In Vitro Evaluation of Coatings to Control Ammonia Volatilization from Surface-Applied Urea
- W. Hunter Frame *a,
- M. M Alleya,
- G. B. Whitehurstb,
- B. M. Whitehurstb and
- R. Campbellc
Ammonia (NH3) volatilization from surface-applied N fertilizers containing urea can be substantial if environmental conditions are favorable. Physically coating urea with sulfate salts and urease inhibitor may reduce NH3 volatilization and supply plant available S. The objectives of this study were to quantify in vitro N loss from surface-applied urea; and measure the rate and total N volatilization loss from urea coated with calcium sulfate, potassium sulfate, alone and in combination with the urease inhibitor, N-(n-butyl) thiophosphoric triamide (NBPT). Six trials, lasting 14 d, were conducted using a laboratory system at 26°C, 1.00 L min−1air flow, 44.6 mg N kg−1air-dried soil, and 100 mL of 0.02 M phosphoric acid to recover volatilized NH3. Cumulative NH3 loss ranged from 33.9 to 37.2% of the applied N in all trials. Initial NH3 volatilization losses were delayed by calcium and potassium sulfate coatings alone. The inhibitor NBPT reduced cumulative NH3 losses to 17.9 to 24.7% of applied N and delayed NH3 volatilization for 96 h after N application when applied at the 0.08% w/w application rate in trials I to IV. In trials V and VI, applying NBPT at 0.02% w/w reduced cumulative NH3 volatilization from 35.6 and 35.1% to 25.4 and 24.1%, respectively. In both trials, no difference in cumulative NH3 loss was observed when NBPT rates exceeded 0.04%. The inhibitor NBPT had the greatest influence on NH3 volatilization losses in these studies, though the K2SO4 coated urea also reduced NH3 volatilization and supplies a small amount of S for crop growth.Please view the pdf by using the Full Text (PDF) link under 'View' to the left.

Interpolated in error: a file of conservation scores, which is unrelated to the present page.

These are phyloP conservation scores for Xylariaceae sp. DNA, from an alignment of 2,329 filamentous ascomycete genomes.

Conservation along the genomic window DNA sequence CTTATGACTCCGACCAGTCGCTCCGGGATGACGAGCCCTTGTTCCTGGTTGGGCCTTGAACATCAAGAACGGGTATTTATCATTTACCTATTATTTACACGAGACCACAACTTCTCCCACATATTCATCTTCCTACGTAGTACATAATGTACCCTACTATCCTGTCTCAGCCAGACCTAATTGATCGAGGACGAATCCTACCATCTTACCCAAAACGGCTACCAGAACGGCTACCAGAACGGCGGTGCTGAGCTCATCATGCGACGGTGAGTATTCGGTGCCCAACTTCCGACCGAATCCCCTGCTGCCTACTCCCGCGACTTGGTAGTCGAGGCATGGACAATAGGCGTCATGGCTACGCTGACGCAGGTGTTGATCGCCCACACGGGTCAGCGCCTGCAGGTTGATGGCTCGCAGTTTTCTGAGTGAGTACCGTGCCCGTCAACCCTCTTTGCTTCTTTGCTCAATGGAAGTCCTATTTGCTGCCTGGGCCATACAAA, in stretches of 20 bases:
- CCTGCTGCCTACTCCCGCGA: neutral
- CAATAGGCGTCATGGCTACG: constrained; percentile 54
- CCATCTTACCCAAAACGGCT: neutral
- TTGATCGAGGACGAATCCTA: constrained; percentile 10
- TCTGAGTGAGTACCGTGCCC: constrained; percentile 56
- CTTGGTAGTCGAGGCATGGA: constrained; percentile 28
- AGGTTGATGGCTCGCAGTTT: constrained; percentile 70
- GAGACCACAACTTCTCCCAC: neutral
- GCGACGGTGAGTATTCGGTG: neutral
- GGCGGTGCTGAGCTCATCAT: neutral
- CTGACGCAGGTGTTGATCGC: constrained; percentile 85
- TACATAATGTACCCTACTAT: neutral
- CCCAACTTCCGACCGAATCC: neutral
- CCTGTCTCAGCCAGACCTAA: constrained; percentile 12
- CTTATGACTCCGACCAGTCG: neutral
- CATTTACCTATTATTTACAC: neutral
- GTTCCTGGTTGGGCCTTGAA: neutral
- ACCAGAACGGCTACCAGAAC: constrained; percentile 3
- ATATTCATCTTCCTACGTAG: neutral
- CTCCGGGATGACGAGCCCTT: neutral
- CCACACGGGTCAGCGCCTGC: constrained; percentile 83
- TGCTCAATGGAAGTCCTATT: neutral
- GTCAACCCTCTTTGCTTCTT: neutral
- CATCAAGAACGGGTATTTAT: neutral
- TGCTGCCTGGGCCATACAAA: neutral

Copyright © 2012. . Copyright © 2012 by the American Society of Agronomy, Inc.